Canada trade surplus plummets as exports continue to struggle

Tue May 6, 2014 10:19am EDT
 
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By David Ljunggren

OTTAWA (Reuters) - Canada's trade surplus plummeted to just C$79 million ($72 million) in March from C$847 million in February as the long-suffering export sector showed little sign of permanent recovery.

March exports fell by 1.4 percent to C$42.7 billion on lower shipments of energy products, Statistics Canada said on Tuesday.

Imports edged up 0.4 percent to a record high C$42.6 billion on higher shipments of chemicals and plastic and rubber products.

The surplus was less than the C$130 million forecast by analysts. Statscan revised the February surplus sharply higher from an initial C$290 million to reflect the fact that natural gas prices were higher than it had initially estimated.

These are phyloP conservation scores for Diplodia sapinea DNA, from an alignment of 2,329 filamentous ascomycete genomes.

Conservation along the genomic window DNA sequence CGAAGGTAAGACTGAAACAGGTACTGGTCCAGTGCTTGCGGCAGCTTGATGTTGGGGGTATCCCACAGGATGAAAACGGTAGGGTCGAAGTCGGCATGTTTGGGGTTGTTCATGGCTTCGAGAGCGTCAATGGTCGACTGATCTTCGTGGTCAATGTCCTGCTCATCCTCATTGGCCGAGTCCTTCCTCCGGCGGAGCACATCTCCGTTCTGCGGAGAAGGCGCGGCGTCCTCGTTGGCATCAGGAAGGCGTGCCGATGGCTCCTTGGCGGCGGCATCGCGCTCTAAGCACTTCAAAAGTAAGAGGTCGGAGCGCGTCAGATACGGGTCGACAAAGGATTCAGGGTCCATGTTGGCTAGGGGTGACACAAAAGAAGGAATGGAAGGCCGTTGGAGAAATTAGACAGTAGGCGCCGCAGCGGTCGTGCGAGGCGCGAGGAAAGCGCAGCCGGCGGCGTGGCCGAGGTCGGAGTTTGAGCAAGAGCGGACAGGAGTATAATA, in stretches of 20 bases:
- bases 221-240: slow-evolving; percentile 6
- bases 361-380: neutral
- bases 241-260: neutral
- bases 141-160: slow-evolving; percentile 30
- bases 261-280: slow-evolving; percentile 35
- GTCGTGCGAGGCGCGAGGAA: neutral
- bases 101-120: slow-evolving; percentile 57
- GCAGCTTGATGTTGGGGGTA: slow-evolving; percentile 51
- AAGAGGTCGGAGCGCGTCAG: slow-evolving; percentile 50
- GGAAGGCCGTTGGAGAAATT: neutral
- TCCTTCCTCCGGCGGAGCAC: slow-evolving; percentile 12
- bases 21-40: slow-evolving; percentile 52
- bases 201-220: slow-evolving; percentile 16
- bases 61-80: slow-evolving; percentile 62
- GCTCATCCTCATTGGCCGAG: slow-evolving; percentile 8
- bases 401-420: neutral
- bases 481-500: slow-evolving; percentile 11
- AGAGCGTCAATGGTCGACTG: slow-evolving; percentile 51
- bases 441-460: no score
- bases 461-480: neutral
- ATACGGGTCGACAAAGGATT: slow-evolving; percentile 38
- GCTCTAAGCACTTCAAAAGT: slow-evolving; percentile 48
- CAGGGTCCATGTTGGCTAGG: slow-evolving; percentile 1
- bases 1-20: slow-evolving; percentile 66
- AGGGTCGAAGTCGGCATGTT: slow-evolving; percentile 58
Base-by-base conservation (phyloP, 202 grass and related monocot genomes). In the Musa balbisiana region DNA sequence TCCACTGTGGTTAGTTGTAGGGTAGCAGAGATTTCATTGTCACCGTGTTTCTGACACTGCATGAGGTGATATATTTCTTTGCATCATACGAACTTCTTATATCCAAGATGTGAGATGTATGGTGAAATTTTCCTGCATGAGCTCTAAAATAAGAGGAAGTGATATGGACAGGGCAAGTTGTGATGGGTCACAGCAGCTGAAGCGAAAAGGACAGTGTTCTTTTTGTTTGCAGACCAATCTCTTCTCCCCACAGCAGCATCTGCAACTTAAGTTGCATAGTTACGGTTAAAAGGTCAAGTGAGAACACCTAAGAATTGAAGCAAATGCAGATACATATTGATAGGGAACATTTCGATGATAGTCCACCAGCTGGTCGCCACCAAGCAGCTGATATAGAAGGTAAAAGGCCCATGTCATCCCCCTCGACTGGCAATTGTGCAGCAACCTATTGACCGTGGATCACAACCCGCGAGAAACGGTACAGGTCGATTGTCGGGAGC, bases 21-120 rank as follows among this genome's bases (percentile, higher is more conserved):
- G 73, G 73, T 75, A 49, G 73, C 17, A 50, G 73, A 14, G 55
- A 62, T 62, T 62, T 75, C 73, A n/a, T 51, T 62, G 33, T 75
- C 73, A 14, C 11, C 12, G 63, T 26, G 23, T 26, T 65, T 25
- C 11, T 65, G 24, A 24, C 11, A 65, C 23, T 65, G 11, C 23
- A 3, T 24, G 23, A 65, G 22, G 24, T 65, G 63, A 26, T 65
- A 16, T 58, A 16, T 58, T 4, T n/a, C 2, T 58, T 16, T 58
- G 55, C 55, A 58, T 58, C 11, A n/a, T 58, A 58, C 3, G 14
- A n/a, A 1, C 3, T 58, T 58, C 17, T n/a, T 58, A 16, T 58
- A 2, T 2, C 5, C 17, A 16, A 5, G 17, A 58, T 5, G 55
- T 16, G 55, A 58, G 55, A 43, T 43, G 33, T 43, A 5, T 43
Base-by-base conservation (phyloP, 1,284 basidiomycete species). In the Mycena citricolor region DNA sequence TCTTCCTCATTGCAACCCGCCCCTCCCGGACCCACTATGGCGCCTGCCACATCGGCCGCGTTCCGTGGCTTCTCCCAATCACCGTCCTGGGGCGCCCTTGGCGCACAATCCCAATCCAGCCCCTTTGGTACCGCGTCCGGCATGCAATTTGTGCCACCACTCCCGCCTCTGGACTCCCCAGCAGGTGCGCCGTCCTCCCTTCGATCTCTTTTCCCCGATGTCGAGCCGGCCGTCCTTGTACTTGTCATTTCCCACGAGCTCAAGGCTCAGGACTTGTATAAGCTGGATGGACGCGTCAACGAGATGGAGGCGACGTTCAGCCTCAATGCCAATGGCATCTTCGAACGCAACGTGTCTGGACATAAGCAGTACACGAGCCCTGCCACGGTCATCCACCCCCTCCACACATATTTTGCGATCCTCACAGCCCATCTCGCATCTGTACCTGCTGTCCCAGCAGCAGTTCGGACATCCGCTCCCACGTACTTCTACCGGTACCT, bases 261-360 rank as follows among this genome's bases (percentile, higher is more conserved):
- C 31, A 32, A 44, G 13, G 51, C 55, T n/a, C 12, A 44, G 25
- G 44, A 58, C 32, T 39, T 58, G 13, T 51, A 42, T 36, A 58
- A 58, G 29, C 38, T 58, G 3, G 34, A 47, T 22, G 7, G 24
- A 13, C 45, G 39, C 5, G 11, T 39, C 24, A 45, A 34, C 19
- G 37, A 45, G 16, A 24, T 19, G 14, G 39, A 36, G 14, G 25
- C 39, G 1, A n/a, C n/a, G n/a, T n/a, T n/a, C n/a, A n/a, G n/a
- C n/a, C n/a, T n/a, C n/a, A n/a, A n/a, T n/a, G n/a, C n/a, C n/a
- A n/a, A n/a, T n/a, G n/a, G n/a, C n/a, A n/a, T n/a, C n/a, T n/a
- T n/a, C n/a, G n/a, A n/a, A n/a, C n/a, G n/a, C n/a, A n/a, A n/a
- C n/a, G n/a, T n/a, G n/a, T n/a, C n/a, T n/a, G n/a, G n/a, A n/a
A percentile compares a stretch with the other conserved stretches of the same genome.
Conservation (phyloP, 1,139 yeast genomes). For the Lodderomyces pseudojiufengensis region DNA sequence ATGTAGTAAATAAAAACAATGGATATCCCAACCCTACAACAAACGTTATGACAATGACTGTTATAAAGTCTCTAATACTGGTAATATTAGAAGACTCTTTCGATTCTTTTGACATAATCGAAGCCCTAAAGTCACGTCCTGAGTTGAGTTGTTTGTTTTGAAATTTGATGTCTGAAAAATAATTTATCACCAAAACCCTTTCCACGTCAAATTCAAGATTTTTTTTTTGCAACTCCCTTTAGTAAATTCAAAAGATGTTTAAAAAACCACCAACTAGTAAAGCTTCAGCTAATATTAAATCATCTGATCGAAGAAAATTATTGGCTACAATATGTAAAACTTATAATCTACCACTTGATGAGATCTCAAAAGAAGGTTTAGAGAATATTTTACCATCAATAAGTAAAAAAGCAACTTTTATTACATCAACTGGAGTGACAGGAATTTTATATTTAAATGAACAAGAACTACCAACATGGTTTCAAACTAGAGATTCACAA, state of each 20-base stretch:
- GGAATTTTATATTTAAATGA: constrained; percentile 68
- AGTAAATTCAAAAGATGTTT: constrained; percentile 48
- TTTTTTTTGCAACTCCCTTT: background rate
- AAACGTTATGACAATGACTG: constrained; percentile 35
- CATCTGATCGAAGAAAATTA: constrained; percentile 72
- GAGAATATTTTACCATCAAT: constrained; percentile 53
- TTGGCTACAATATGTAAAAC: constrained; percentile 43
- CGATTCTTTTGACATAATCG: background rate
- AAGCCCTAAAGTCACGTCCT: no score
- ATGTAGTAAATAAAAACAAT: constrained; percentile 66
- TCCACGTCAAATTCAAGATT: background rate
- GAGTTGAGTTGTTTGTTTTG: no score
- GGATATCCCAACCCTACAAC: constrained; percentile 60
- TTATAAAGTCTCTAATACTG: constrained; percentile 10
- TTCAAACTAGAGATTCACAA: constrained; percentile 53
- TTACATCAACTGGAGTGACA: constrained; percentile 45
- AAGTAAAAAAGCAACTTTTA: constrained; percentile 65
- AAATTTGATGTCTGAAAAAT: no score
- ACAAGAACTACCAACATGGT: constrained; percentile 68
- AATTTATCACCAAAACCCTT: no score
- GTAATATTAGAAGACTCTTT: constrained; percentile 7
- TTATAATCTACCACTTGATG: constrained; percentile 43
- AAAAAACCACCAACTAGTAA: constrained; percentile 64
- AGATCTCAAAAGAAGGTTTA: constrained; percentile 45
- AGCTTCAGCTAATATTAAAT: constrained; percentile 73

"Today's numbers still leave the quarter looking fairly miserable overall ... the impact from trade on GDP should be fairly neutral," Scotiabank Economics Vice President Derek Holt said in a note to clients.

Since the end of the recession, Canada's exporters have struggled with weak markets and a stronger Canadian dollar.

Bank of Canada Governor Stephen Poloz - who has long complained that weak exports are holding back the economy - said last month he was more hopeful than before about a recovery fueled in part by a U.S. rebound.

But Canada has yet to see the full effects of a stronger U.S. economy, and the central bank, noting weak export performance and inflation that is lower than expected, said its next interest rate move could be a cut.   Continued...

 
Train cars sit idle at a grain terminal in the port of Vancouver after government grain weighers set up picket lines closing four of five Vancouver grain terminals in a push for a new contract for federal trade employees. The bulk of Canada's winter wheat exports move through the port of Vancouver.